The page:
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Lead isotopes in deep-sea coral skeletons: ground-truthing and a first deglacial Southern Ocean record

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Title: Lead isotopes in deep-sea coral skeletons: ground-truthing and a first deglacial Southern Ocean record
Authors: Wilson, DJ
Van de Flierdt, T
Adkins, JF
Item Type: Journal Article
Abstract: Past changes in seawater lead (Pb) isotopes record the temporal evolution of anthropogenic pollution, continental weathering inp uts, and ocean current transport. To advance our ability to reconstruct this signature, we present methodological developments that allow us to make precise and accurate Pb isoto pe measurements on deep-sea coral aragonite, and apply our approach to generate the f irst Pb isotope record for the glacial to deglacial mid-depth Southern Ocean. Our refined methodology includes a two-step anion e xchange chemistry procedure and measurement using a 207 Pb- 204 Pb double spike on a ThermoFinnigan Triton TIMS instrument. By employing a 10 12 Ω resistor (in place of a 10 Ω resistor) to measure the low- abundance 204 Pb ion beam, we improve the internal precision on 206,207,208 Pb/ 204 Pb for a 2 ng load of NIST-SRM-981 Pb from typically ~420 ppm to ~260 ppm (2 s.e.), and the long term external reproducibility from ~960 ppm to ~580 ppm (2 s.d.). Furthermore, for a typical 500 mg coral sample with low Pb concentrations (~6-10 p pb yielding ~3-5 ng Pb for analysis), we obtain a comparable internal precision of ~150-250 ppm for 206,207,208 Pb/ 204 Pb, indicating a good sensitivity for tracing natural Pb sources to the oceans. Successful extraction of a seawater signal from deep-sea coral aragonite furth er relies on careful physical and chemical cleaning steps, which are necessary to remove anthr opogenic Pb contaminants and obtain results that are consistent with ferromanganese cru sts. Applying our approach to a collection of late glaci al and deglacial corals (~12-40 ka BP) from south of Tasmania at ~1.4-1.7 km water dep th, we generated the first intermediate water Pb isotope record from the Southern Ocean. Th at record reveals millennial timescale variability, controlled by binary mixing between tw o Pb sources, but no distinct glacial- interglacial Pb isotope shift. Mixing between natur al endmembers is fully consistent with our data and points to a persistence of the same Pb sou rces through time, although we cannot rule out a minor influence from recent anthropogenic Pb. Whereas neodymium (Nd) isotopes in the Southern Ocean respond to global ocean circulat ion changes between glacial and interglacial periods, Pb isotopes record more local ised mixing within the Antarctic Circumpolar Current, potentially further modulated by climate through changing terrestrial inputs from southern Africa or Australia. Such deco upling between Pb and Nd isotopes in the Southern Ocean highlights their potential to provid e complementary insights into past oceanographic variability.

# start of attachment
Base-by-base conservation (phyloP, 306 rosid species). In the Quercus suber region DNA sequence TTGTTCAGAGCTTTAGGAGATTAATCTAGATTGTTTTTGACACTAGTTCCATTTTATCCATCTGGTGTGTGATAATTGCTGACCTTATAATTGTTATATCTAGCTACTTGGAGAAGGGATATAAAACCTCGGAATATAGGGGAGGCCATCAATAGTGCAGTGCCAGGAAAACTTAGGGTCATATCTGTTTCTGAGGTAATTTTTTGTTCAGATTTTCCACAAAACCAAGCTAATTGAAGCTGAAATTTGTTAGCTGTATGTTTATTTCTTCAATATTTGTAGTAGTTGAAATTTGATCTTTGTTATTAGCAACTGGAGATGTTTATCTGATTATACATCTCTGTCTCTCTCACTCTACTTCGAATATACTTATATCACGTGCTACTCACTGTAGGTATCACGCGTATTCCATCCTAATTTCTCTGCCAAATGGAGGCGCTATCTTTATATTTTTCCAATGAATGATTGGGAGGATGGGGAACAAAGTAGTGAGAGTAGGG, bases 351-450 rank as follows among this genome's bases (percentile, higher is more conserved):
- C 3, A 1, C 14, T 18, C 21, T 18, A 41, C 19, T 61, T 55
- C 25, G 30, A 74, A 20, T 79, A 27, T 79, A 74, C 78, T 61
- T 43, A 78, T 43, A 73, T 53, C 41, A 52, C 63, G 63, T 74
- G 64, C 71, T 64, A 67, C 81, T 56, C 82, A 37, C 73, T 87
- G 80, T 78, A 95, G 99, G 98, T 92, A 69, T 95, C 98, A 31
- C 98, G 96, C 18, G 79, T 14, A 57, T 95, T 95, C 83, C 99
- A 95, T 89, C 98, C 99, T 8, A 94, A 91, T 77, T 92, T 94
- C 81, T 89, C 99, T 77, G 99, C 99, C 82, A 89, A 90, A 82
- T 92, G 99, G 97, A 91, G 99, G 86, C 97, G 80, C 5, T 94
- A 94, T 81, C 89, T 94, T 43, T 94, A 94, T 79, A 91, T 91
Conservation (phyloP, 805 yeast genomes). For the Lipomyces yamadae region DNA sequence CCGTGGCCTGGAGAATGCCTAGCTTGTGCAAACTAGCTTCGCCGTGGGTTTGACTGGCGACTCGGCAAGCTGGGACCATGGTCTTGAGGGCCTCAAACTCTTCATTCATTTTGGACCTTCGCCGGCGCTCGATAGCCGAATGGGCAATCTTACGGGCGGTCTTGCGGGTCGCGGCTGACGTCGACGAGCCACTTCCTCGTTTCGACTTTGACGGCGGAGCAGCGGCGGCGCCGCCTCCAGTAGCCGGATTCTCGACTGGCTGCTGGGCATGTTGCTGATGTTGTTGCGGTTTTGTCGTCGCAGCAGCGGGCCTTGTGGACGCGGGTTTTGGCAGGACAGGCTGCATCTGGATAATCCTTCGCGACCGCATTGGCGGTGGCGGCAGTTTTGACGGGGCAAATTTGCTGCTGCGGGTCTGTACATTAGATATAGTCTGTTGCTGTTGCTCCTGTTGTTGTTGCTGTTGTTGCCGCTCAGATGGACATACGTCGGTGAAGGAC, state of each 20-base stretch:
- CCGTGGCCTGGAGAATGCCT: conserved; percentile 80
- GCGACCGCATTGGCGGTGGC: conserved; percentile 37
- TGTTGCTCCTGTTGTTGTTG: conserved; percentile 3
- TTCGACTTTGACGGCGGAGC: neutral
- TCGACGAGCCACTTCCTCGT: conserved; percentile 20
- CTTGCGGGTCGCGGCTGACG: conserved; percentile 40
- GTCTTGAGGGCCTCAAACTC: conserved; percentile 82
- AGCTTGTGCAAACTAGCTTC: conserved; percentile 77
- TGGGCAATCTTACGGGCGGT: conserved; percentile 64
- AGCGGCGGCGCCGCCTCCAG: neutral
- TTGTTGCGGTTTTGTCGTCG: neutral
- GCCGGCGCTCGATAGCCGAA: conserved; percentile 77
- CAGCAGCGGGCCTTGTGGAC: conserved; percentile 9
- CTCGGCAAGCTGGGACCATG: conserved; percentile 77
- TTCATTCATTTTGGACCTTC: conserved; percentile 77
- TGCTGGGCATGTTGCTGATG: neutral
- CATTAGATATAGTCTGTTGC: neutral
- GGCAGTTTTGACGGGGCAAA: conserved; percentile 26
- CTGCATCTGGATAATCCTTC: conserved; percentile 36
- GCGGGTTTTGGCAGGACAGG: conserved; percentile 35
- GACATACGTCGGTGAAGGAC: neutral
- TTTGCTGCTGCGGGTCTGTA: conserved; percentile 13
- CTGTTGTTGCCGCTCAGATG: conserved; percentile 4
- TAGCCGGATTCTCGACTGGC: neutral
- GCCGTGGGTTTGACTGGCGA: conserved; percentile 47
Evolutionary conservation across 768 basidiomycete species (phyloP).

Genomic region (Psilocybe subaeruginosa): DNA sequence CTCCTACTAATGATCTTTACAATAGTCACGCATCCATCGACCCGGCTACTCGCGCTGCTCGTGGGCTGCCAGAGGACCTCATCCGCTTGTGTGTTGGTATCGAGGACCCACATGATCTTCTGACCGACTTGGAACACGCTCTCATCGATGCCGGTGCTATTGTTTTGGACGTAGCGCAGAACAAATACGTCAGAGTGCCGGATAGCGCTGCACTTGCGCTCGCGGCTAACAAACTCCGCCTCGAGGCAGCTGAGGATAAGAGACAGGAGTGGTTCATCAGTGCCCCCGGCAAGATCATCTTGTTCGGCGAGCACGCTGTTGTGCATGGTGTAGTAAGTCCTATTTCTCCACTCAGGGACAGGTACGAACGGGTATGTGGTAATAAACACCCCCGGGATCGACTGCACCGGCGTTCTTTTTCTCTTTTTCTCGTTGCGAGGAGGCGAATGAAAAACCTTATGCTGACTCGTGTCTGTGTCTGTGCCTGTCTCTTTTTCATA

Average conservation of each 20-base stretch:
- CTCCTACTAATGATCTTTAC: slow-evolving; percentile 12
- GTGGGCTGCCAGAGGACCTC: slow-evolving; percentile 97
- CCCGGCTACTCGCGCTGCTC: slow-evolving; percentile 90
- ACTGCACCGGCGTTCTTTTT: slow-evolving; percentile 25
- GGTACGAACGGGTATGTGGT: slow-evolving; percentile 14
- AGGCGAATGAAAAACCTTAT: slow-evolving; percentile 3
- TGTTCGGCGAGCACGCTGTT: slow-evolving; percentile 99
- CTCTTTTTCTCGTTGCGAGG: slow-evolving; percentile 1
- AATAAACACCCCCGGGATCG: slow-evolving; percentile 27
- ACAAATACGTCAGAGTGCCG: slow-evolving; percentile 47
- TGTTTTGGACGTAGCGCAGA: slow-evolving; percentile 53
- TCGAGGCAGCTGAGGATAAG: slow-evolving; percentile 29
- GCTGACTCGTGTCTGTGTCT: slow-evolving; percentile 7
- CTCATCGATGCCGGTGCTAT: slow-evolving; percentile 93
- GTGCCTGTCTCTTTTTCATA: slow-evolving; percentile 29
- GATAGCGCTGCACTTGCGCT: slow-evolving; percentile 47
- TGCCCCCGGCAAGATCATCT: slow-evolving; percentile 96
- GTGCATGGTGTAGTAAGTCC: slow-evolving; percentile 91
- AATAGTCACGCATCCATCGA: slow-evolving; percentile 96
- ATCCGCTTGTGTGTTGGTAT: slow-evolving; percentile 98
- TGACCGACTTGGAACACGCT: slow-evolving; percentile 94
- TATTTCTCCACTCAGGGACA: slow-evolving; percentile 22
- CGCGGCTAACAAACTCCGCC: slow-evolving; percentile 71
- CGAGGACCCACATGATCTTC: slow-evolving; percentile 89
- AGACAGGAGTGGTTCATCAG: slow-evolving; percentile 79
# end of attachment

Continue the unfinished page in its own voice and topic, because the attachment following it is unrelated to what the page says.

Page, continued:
Issue Date: 9-Feb-2017
Date of Acceptance: 31-Jan-2017
URI: http://hdl.handle.net/10044/1/44293
DOI: https://dx.doi.org/10.1016/j.gca.2017.01.052
ISSN: 0016-7037
Publisher: Elsevier
Start Page: 350
End Page: 374
Journal / Book Title: Geochimica et Cosmochimica Acta
Volume: 204
Copyright Statement: © 2017 The Author(s). Published by Elsevier Ltd. This is an open access article under the CC BY license (http://creativecommons.org/licenses/by/4.0/).
Sponsor/Funder: The Leverhulme Trust
Natural Environment Research Council (NERC)
Funder's Grant Number: RPG-398
NE/N001141/1
Keywords: Geochemistry & Geophysics
0402 Geochemistry
0403 Geology
Publication Status: Published
Appears in Collections:Faculty of Engineering
Earth Science and Engineering



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